ADPP Mozambique Farmers’ Club Program was first launched in Mozambique in 2006 and focuses on empowering farmers to increase their self-sufficiency, allowing them to adopt solutions that are relevant to their problems.
ADPP’s Farmers’ Clubs model is a holistic and nature-based approach to address the challenges faced by small scale farmers.
Since 2004, ADPP has trained 34,000 small-scale farmers in 9 provinces of Mozambique through projects lasting 3-6 year.
Each club has approximately 50 members and at least 50% of members are women. Farmers participating in Farmers´ Clubs generally increase their income by 100% over a period of 2-3 years, while also diversifying their food production.
The model - which is being successfully used in many countries in sub Saharan Africa - builds the capacity of farmers and guides them to develop plans to build their resilience as individuals and organized farmers and producers, impacting families and entire communities.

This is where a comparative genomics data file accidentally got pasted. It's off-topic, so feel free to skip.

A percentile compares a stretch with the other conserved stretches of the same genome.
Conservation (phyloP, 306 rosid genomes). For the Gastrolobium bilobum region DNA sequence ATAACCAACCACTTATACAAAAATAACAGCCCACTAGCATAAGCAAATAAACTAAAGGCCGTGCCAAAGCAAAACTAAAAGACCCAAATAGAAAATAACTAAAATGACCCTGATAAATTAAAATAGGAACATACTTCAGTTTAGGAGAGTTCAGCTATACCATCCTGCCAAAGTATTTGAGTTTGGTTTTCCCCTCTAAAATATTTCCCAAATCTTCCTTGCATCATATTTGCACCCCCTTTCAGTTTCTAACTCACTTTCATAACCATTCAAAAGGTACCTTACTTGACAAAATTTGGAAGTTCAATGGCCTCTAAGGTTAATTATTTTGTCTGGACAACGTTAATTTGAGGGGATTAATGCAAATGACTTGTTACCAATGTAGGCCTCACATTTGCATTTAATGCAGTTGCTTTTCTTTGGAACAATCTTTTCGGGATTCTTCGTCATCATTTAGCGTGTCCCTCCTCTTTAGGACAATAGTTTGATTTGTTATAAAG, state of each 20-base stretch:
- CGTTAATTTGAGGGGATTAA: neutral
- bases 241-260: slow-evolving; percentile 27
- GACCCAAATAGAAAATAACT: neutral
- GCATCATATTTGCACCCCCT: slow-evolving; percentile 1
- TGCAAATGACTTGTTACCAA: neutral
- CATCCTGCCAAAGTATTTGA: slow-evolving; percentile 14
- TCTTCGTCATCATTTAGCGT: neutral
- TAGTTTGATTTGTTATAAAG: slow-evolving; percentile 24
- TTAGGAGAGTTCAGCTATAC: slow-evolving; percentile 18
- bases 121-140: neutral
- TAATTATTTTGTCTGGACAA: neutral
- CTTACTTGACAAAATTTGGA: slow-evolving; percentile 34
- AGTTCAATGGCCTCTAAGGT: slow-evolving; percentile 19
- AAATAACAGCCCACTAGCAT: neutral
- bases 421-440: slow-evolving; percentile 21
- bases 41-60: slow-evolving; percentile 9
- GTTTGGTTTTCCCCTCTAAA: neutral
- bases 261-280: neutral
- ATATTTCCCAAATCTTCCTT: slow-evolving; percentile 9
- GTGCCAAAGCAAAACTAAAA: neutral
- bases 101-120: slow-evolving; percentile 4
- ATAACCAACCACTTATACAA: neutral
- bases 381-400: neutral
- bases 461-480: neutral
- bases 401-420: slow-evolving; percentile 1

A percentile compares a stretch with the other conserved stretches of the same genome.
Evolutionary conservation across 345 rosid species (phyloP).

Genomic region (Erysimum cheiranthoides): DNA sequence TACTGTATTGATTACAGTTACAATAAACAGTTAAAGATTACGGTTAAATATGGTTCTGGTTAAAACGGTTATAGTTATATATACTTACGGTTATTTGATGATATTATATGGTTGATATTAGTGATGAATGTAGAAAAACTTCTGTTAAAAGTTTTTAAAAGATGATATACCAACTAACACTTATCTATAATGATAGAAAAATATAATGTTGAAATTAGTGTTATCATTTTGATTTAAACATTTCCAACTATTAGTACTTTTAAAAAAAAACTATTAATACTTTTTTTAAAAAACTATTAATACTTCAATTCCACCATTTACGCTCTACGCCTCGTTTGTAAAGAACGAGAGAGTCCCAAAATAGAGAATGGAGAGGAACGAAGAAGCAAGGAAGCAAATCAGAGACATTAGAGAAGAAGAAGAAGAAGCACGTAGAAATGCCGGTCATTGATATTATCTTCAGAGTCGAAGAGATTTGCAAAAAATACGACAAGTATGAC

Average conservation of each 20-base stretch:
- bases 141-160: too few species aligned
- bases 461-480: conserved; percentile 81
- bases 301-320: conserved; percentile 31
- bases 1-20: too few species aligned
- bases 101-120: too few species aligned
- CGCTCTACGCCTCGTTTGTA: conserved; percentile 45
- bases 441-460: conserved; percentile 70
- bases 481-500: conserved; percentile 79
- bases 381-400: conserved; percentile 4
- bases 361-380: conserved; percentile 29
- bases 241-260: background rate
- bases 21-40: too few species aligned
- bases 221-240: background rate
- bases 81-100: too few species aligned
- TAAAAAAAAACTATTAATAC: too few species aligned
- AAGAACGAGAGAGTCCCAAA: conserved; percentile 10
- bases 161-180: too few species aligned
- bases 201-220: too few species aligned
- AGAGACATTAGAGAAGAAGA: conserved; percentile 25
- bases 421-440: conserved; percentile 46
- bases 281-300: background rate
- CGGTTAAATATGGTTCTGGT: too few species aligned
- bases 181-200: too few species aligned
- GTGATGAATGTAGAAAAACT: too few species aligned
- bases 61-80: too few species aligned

The model adopts a farmer-centered approach where the farmer is the main driving force and the leader in the planning and development of all actions at individual, household and community level. The model promotes improved management of natural resources, while at the same time offering economic strengthening to farmer households.
Farmers´ Clubs typically address a wide range of issues as part of a comprehensive plan to improve production and income for farmers, including: improving the organization of the farmers, building sustainable production methods, facilitating improvement in soil, increasing sustainable use of water resources, improving irrigation systems, increasing tree planting, improving storage, building agro-processing, improving market access, building value chains and providing financing.
For more about the Humana People to People Federation and the Farmers’ Clubs model, please see: https://www.humana.org/what-we-do#sustainable-agriculture-and-environment.